Gurgaon, India-based Fortis sees about 11,000 international patients a year, Bali said, compared with 65,000 at Apollo in the year ended March.
“India has great potential to be a big player in global health care because of the strategic advantages India offers,” Bali said. “India is the hub of our entire health-care delivery system” with the company using hospitals in India to serve patients from South Asia, the Middle East and the West, and Singapore to treat patients from Southeast Asia, he said.
India’s education system produces about 30,000 doctors and nurses each year, according to a report by the Indian Institute of Tourism and Travel Management, with high proficiency in English.
To lure patients as many as 518 hospitals have applied for certification with India’s National Accreditation Board for Hospitals & Healthcare, which monitors patient care and rights as well as infection control, according to its website. That compares with 188 health-care centers that are accredited.
The rupee’s 10 percent drop, which made it Asia’s worst performing major currency after the yen, may also help Indian hospitals attract overseas patients, said Nitin Agarwal, an analyst at IDFC Securities Ltd. in Mumbai.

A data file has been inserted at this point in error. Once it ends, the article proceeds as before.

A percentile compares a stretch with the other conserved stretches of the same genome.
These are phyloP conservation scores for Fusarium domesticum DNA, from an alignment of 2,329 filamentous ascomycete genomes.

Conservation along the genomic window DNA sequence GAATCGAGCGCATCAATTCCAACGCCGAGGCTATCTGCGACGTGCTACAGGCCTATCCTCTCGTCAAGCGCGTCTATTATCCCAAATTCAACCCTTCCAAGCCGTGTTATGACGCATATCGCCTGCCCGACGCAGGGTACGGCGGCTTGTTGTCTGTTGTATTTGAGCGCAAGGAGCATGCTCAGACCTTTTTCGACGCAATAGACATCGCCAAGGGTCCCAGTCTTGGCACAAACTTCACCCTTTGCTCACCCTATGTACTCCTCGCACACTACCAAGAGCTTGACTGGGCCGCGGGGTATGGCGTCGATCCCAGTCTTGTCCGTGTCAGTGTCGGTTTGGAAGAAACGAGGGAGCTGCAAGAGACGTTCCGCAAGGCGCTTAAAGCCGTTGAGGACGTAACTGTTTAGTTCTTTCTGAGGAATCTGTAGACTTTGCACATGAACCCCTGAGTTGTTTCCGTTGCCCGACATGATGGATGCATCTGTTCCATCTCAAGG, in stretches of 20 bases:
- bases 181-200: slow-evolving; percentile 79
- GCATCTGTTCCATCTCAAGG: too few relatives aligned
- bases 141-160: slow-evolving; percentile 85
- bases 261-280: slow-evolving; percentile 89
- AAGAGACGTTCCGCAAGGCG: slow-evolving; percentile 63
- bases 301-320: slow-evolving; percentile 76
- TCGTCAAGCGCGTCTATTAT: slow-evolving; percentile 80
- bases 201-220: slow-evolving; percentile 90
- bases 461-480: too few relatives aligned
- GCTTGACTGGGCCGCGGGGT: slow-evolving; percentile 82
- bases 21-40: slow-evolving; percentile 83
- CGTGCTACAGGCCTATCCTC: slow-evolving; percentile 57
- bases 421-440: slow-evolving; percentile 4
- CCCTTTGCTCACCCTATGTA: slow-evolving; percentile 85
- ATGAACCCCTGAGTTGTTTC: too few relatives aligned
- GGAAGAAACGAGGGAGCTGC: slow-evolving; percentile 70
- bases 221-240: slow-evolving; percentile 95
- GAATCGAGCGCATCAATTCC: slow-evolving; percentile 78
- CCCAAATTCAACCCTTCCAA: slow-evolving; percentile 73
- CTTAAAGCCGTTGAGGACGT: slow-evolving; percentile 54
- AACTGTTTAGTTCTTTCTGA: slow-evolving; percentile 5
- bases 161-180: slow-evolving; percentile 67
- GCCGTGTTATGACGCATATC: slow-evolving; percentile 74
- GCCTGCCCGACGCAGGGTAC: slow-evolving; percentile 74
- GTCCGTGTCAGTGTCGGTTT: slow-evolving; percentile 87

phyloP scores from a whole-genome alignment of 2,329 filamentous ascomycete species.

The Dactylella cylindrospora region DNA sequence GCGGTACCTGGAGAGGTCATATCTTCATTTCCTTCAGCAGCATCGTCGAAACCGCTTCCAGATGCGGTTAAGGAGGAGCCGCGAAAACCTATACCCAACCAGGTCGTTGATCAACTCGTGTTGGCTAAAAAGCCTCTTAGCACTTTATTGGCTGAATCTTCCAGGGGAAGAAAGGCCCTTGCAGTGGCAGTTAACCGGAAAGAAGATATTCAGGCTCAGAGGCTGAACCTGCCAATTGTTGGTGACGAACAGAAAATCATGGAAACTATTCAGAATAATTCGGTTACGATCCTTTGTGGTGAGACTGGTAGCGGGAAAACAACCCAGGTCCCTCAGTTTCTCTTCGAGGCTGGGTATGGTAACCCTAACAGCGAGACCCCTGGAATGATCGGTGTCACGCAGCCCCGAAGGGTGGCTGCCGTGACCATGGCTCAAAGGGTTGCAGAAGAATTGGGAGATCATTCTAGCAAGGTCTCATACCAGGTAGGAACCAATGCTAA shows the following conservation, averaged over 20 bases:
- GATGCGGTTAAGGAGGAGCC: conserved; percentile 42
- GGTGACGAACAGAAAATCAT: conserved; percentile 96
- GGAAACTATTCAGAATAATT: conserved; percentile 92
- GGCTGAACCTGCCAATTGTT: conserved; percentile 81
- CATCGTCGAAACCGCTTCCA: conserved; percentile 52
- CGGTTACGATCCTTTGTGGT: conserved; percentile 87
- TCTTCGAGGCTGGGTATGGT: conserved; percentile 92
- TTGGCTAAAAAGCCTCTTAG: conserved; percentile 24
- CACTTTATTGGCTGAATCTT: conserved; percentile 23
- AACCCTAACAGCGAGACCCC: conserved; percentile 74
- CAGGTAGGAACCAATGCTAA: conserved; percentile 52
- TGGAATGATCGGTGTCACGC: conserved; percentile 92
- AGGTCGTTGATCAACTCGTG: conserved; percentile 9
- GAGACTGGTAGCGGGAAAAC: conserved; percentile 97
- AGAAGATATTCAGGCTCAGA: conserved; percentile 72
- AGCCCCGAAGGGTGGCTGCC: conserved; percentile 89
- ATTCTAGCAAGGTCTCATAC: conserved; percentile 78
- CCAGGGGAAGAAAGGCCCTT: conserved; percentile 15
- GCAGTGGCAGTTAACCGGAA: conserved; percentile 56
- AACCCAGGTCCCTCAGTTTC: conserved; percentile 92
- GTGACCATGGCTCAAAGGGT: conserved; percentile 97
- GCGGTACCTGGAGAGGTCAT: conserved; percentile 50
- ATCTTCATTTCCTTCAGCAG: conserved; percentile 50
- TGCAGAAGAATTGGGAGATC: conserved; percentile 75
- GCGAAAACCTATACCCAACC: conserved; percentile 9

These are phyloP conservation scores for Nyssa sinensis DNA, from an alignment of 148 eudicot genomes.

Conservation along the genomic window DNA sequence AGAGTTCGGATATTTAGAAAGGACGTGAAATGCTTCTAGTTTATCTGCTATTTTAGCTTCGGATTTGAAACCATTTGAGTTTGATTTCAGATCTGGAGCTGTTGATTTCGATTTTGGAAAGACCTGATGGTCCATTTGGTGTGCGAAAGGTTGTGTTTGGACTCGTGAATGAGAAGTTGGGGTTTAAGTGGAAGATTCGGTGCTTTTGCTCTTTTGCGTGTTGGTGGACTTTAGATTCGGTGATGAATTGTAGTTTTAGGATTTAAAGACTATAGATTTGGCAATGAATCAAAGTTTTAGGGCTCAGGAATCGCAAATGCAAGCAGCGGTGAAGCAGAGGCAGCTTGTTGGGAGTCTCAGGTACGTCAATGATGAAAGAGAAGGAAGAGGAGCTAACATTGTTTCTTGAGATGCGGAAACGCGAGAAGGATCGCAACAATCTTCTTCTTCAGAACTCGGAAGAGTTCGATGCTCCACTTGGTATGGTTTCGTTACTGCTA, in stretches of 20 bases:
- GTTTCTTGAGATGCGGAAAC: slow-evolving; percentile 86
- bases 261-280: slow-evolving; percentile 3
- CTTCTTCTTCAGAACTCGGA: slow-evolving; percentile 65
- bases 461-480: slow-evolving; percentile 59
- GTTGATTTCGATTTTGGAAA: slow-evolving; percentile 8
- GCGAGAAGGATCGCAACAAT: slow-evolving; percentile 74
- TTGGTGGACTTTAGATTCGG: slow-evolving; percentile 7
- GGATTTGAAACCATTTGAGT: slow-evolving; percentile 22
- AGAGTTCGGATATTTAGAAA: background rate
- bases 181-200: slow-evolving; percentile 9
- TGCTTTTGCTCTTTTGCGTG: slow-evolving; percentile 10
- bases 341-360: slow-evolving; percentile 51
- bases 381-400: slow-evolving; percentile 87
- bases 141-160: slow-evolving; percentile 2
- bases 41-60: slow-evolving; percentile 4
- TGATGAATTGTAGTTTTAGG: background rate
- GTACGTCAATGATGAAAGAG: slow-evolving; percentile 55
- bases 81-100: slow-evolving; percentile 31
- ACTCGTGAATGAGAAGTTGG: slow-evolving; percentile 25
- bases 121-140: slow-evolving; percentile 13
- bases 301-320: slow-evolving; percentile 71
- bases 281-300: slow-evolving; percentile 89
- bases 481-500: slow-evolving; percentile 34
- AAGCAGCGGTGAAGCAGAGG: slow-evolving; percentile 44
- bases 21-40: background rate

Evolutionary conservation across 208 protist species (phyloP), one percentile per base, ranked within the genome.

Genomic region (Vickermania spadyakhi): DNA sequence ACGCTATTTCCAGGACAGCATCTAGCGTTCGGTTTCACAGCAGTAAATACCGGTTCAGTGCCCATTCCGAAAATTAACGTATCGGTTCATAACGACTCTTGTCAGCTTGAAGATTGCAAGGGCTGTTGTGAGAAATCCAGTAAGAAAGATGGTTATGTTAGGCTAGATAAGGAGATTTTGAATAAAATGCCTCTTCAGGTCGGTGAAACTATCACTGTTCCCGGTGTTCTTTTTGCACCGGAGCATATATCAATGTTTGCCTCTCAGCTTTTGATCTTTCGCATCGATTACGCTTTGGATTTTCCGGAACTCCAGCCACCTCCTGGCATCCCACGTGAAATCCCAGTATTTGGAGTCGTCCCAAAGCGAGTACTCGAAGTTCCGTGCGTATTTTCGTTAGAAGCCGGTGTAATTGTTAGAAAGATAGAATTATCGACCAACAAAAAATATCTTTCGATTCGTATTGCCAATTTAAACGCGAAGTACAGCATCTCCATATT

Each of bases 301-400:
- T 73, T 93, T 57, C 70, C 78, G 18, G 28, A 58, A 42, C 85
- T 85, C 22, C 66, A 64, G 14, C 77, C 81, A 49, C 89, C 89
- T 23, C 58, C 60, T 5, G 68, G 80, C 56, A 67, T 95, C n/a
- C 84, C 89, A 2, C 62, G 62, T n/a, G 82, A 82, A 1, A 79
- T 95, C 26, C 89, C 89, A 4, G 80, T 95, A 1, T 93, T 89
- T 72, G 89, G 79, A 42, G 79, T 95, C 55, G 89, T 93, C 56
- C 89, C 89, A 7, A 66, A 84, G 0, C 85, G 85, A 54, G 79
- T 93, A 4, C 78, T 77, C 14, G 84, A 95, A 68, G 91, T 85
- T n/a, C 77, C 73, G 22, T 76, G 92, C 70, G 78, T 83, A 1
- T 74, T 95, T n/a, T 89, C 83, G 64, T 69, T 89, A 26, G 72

India in 2005 introduced a special visa for medical tourists, to bolster the industry. Restrictions imposed by the visa have made it harder for tourists to enter the country for medical treatment however, Reddy said.
The visa, valid for one year, requires patients to register with the Foreigner Regional Registration Office within two weeks of their arrival, a process that is “insulting” and physically taxing for people suffering from serious health problems, Reddy said. The permit allows three entries, making it harder for doctors to provide follow-up treatment and deal with complications, he said.
The medical visa is also costlier than a tourist visa and isn’t available in nations in Africa, which accounts for a majority of the patients seeking treatment in India, according to the Indian Institute of Tourism and Travel Management report.
The rules mean “India is losing these patients to Thailand,” the report said. V. Vumlunmang, a joint secretary at the Ministry of Home Affairs, didn’t respond to two e-mails and two phone calls to his office seeking comment.
Medical journal Lancet three years ago reported the spread of a superbug with a gene dubbed NDM-1, short for New Delhi etallo-beta-lactamase-1, a reference to the city where a Swedish man was hospitalized in 2007 with an infection that resisted standard antibiotic treatments. Reddy said concerns about drug-resistant bugs were excessive.
The market for medical tourism in India will grow at an annual rate of 30 percent to 95 billion rupees ($1.55 billion) by 2015, according to the Associated Chambers of Commerce and Industry of India. Thailand earned 31.12 billion baht ($995 million) in the year ended March 31, according to the Tourism Authority of Thailand.
“Medical tourism became a priority for Thailand and Singapore,” said Fortis’ Bali. “Both have sort of taken on that opportunity at the highest levels within the country, because they felt there was an economic upside for them by supporting this trend. We haven’t really taken it on as a national priority.”